Cisco investing in smart grid start-up

Start-up GridNet now has another feather in its cap in terms of big-name investors. Others include GE Energy Financial Services and Intel Capital.

GridNet

Cisco is continuing its interest in smart-grid infrastructure and management with an equity investment in GridNet, the smart grid start-up announced Thursday.

The sum of Cisco's investment in GridNet was not disclosed, but the start-up now has another feather in its cap in terms of big-name investors. In addition to the Cisco investment, GridNet's investors now also include GE Energy Financial Services and Intel Capital, as well as several other venture capital firms.

GridNet, which has offices in San Francisco and Sydney, has an array of smart-grid products including two software platforms. One is a smart meter integration system for residential home use. The other is a real-time platform for utilities and suppliers that offers automated integration and distribution of power supplies, as well as tools for electricity demand management. The infrastructure is built to meet "regulatory and governmental Smart Grid interoperability and cybersecurity standards ," according to GridNet.

That's an interesting assertion to make considering smart-grid technical standards, though urgently needed, are still in the infancy stage of being set . But with Cisco now as an investor, it might be a good bet that GridNet will, in fact, become a standard trendsetter.

Cisco announced in its first quarter 2010 earnings report that it had formed a "Smart Grid Technology advisory board," as well as established an industry organization called Smart Grid Ecosystem to lobby for the adoption of an IP standard for smart-grid communications. The organization includes other major players like Oracle and Siemens among its members.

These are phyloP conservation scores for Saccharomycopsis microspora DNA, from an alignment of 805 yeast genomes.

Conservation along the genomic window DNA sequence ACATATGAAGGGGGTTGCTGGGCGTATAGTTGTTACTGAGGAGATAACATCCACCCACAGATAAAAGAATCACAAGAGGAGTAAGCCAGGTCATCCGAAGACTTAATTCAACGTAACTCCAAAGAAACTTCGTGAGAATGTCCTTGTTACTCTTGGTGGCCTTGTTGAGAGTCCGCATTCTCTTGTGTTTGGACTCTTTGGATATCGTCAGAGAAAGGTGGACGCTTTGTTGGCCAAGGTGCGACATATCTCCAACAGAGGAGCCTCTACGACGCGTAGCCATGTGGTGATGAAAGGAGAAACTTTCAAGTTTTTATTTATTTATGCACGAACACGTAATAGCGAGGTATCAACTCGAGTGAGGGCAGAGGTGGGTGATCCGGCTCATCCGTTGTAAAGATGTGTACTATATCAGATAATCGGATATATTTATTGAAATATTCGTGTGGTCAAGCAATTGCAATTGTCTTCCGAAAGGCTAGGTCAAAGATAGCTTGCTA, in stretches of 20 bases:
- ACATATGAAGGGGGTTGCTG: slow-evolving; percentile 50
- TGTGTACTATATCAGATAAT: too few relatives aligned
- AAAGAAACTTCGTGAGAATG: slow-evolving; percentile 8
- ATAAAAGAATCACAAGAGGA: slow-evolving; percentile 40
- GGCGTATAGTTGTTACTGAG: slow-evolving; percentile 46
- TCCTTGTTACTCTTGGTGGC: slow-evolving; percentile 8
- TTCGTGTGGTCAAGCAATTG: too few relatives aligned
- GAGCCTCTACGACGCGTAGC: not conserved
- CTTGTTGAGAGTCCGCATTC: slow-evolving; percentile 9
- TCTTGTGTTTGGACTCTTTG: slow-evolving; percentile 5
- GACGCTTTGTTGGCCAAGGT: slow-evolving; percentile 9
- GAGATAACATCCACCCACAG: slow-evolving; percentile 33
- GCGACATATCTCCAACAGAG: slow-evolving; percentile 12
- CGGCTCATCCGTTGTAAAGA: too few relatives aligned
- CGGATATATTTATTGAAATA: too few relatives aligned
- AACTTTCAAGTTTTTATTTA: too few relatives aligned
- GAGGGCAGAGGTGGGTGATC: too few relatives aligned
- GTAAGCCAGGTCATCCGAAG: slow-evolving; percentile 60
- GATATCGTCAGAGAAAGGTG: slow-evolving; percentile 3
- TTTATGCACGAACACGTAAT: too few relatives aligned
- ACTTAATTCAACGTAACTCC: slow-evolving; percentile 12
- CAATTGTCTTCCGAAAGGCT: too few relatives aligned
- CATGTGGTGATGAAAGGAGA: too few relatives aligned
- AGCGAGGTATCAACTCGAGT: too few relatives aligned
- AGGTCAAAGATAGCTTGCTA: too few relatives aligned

In October 2009, Cisco partnered with German electricity company Yello Strom to launch a smart-grid pilot project in 70 German homes and businesses. The system can autonomously respond to changes in power supply and demand on the utility side, as well as integrate with homeowner tools for monitoring and regulating use.

At the time, Christian Feisst, industry lead utilities for the Cisco Internet Solutions Business Group, said in a statement that smart grids were an obvious next step for Cisco given its core strengths.

"The control of electric current is very similar to the management of information flow, so smart grids operate on principles similar to those behind the Internet. The exception is that electricity systems have a much greater number of nodes. This is where we are able to apply our expertise, integrating and processing crucial information that helps enable electricity consumption to be optimized," he said.

About the author

In a software-driven world, it's easy to forget about the nuts and bolts. Whether it's cars, robots, personal gadgetry or industrial machines, Candace Lombardi examines the moving parts that keep our world rotating. A journalist who divides her time between the United States and the United Kingdom, Lombardi has written about technology for the sites of The New York Times, CNET, USA Today, MSN, ZDNet, Silicon.com, and GameSpot. She is a member of the CNET Blog Network and is not a current employee of CNET.

 

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